The Fresh Loaf

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A Raspberry Tart

Franko's picture

A Raspberry Tart

About two weeks ago I made up a 2.9 kg batch of puff paste to be used for making tarts , turnovers , napoleons, etc. It's a great thing to have on hand this time of year when all the berries and fruits are ready for picking. One of the things I really wanted to make was a raspberry tart, but our usually prolific raspberry cane is late this year because of the cool weather we had in May and June here on Vancouver Island. At least that's the theory my wife and I are going on. Luckily our local organic farmers aren't having the same problem so I bought a couple of baskets of gorgeous raspberries from a nearby farm. After a few days of making various items with the pastry, some successful some not , I'd acquired enough scrap dough to use for a 9 1/2 in. tart shell. Using scrap dough for tart shells is recommended because it doesn't have the 'lift' of an unworked piece of puff and because it's baked blind isn't necessary. I also made a little raspberry glaze and some pastry cream to finish the tart with. Once I'd formed the tart in the pan I lined the inside with a round of parchment and filled it with dried beans to keep the bottom from lifting as it baked. The shell was baked off at 410F for 20 min. and although the shell came out a bit darker than I would have liked , I wanted to make sure it was fully baked. Some of those unsuccessful items I referred to were the result of underbaking. While the shell was still hot I brushed some of the glaze over the bottom inside to seal it and then let it cool completely. My preference is not to use a lot of pastry cream in a fresh fruit tart, just enough to compliment the fruit rather than be a major component. Finally the raspberries went on, placing them around the edge and working to the center. I cut out a small round of parchment and placed it over the center then dusted the outside with confectioners sugar, removed the paper and glazed the berries in the center. All in all I think it turned out quite well. Because it's an all butter puff the flavor of the shell is rich and goes perfectly with fresh berries, the vanilla of the pastry working to bring both of them together.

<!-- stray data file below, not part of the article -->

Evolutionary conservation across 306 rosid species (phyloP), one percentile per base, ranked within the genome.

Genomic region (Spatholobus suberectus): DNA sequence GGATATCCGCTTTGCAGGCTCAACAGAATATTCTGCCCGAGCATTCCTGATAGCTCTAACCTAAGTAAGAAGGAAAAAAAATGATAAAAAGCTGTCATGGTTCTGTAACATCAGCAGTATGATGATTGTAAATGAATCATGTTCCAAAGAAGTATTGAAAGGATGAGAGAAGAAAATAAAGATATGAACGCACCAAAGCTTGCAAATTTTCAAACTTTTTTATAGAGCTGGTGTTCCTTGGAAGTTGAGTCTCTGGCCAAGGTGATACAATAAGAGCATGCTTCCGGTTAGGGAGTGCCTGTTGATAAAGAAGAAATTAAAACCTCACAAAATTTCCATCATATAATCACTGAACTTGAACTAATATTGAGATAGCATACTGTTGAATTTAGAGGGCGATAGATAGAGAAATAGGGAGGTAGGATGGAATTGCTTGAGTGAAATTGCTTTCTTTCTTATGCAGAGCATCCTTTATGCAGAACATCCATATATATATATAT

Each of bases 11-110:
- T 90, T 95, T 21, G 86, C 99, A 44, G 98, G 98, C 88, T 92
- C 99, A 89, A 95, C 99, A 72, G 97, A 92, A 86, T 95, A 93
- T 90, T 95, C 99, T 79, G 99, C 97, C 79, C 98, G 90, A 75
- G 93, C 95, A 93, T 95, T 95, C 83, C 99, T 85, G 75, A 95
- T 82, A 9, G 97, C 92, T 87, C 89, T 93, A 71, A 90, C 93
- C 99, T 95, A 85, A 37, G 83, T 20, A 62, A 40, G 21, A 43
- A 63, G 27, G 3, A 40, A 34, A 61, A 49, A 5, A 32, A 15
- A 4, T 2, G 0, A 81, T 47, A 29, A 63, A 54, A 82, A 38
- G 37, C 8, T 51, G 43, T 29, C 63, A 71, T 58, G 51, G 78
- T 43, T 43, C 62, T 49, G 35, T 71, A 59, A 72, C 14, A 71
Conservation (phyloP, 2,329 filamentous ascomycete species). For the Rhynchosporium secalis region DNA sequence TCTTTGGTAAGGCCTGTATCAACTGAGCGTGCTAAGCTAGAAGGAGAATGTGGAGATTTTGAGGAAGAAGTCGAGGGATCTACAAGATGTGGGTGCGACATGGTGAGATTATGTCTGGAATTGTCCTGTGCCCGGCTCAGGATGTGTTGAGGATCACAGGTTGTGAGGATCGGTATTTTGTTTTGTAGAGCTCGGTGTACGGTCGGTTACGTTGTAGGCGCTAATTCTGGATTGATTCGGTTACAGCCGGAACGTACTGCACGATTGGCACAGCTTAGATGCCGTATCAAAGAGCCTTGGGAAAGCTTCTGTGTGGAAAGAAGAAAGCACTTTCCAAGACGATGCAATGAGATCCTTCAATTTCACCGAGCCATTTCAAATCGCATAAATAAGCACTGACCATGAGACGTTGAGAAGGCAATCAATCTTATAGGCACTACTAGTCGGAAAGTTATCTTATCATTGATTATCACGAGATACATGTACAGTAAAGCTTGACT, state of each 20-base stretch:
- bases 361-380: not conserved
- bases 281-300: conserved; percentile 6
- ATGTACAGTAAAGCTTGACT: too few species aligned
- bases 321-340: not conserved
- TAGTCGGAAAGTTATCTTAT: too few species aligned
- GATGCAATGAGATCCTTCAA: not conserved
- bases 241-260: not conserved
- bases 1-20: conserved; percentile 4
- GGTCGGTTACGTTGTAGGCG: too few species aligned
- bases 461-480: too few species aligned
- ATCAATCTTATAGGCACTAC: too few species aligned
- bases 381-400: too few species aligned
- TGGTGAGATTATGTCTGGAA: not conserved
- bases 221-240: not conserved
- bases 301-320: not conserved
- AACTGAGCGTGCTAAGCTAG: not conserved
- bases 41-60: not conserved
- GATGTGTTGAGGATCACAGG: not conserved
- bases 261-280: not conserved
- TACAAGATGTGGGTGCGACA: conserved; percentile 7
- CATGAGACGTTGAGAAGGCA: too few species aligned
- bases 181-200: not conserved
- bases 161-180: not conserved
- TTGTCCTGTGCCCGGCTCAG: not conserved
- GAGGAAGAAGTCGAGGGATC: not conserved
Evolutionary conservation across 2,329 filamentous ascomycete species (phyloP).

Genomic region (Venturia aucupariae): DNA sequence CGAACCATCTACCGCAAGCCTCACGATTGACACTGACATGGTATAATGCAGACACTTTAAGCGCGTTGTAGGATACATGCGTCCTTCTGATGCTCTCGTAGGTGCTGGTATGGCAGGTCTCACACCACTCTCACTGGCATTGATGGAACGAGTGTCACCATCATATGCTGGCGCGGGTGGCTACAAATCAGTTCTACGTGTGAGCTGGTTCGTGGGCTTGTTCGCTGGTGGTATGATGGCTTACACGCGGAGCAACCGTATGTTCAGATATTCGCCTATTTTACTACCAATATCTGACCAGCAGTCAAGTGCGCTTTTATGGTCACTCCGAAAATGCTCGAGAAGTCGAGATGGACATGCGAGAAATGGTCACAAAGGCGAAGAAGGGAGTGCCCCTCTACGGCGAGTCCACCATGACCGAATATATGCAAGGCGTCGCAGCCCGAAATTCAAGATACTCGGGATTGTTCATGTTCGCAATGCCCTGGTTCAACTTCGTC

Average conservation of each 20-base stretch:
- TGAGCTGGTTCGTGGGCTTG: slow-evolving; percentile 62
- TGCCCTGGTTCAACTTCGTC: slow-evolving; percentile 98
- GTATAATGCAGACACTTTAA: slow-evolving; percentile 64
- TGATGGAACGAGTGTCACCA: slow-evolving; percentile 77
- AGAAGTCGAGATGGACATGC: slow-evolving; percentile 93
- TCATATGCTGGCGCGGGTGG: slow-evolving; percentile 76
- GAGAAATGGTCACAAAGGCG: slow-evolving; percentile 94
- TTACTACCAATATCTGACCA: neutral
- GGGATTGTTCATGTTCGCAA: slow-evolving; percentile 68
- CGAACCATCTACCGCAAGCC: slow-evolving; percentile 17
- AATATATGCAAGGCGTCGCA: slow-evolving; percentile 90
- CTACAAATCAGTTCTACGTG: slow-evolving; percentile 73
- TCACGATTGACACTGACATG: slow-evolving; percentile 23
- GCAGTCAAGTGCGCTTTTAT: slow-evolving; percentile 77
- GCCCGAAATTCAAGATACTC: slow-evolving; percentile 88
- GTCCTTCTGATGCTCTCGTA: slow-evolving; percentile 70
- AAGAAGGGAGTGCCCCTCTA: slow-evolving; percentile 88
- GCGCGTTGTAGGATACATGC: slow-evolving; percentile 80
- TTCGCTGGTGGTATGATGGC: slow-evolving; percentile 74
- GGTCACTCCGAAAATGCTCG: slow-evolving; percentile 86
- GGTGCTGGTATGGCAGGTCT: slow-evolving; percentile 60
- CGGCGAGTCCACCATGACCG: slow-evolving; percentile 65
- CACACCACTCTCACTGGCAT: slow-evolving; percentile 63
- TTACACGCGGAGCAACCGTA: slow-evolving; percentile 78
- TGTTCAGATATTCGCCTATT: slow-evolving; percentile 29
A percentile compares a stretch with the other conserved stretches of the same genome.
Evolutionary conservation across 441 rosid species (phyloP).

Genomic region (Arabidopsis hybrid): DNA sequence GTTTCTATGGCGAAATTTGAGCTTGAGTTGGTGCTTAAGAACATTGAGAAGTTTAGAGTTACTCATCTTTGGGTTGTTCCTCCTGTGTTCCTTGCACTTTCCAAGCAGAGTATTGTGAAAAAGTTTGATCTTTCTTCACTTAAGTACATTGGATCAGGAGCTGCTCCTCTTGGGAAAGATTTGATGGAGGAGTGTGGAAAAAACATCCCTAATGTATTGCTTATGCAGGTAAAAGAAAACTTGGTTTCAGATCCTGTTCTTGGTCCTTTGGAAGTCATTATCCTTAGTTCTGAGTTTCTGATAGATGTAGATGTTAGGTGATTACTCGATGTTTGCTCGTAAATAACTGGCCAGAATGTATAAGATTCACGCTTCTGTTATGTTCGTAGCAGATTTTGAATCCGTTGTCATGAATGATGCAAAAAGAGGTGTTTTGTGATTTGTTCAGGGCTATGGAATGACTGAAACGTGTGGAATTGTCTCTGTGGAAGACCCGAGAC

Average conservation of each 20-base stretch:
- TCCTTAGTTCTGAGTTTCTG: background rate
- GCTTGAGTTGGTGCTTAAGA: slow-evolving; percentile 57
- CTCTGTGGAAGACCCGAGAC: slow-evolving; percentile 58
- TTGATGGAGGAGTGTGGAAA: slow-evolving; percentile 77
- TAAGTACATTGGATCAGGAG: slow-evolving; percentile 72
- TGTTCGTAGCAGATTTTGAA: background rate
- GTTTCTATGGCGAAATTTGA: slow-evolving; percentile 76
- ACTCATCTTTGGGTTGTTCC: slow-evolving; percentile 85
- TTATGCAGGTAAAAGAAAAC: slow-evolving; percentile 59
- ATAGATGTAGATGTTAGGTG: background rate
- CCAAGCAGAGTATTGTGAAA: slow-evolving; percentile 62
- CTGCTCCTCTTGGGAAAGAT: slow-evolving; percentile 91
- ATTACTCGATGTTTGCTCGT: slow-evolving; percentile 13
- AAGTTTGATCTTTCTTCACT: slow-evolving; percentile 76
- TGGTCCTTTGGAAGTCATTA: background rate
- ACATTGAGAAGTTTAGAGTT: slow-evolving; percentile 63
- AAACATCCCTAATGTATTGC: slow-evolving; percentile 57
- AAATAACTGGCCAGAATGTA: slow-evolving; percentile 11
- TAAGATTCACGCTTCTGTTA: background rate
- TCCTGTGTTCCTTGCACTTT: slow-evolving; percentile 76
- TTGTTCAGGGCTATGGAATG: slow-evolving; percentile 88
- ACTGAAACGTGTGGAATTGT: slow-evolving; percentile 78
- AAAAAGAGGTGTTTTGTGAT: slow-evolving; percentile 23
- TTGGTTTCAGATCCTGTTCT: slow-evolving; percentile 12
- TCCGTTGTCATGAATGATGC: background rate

Included is the recipe for the puff paste I used and a few photos.













Bread Flour







Pastry Flour















Cream of Tartar


























































Puff Paste/ Feuilletage


Mix the first 4 ingredients with the paddle on low to a fine crumb. Mix the water and the cr. of tartar and add to flour mix just until the dough comes together in small pea size lumps. Turn dough on to the bench and fraiser till smooth. Rest the dough in cooler for 30 minutes or until it reaches a temperature of 42* F

While the dough is resting mix the butter and flour together using the paddle. The butter should be soft enough to allow the flour to incorporate easily. Form the mix in to a square or rectangle and bring the temperature to 60*F before rolling in to the dough.  When the dough is rested and cool and the butter block is at 60*F it can be applied to the dough, either by cutting the block in small even size pieces or in one single piece. Once the butter has been applied give the dough a 3 fold, making sure that the edges of the dough are evenly aligned. Rest the dough for 30-40 min., roll out and then give the dough another 3 fold, followed by 2 more 3 folds  and one four fold, resting the dough 30-40 minutes between each set of folds. This will give you 973 layers. After the last rest the dough can now be frozen whole or cut into smaller sizes.  Thirty minutes before it’s time to use the dough give it one more ½ fold and rest for 30 min. then roll out for whatever shape is desired.




PanDulce's picture

Wonderful use for the scrap dough. Thanks for the tip.

Franko's picture

Thanks for your comments.


wally's picture

That's a great looking summer dessert. 

Anything involving puff pastry will have to wait for Fall when the temps get reasonable around here, but I'm filing your recipe away as a great use of scraps.  Do you refrigerate the scraps and use within a couple days, or have you tried freezing them?


Franko's picture

Thanks Larry!

You can do either with the scraps I wouldn't leave them in the refrigerator longer than 2-3 days though. When you're putting the scraps together try and layer them as best you can rather than bunching them up in a ball. This helps to preserve some of the layers and makes for a flakier shell.

All the best,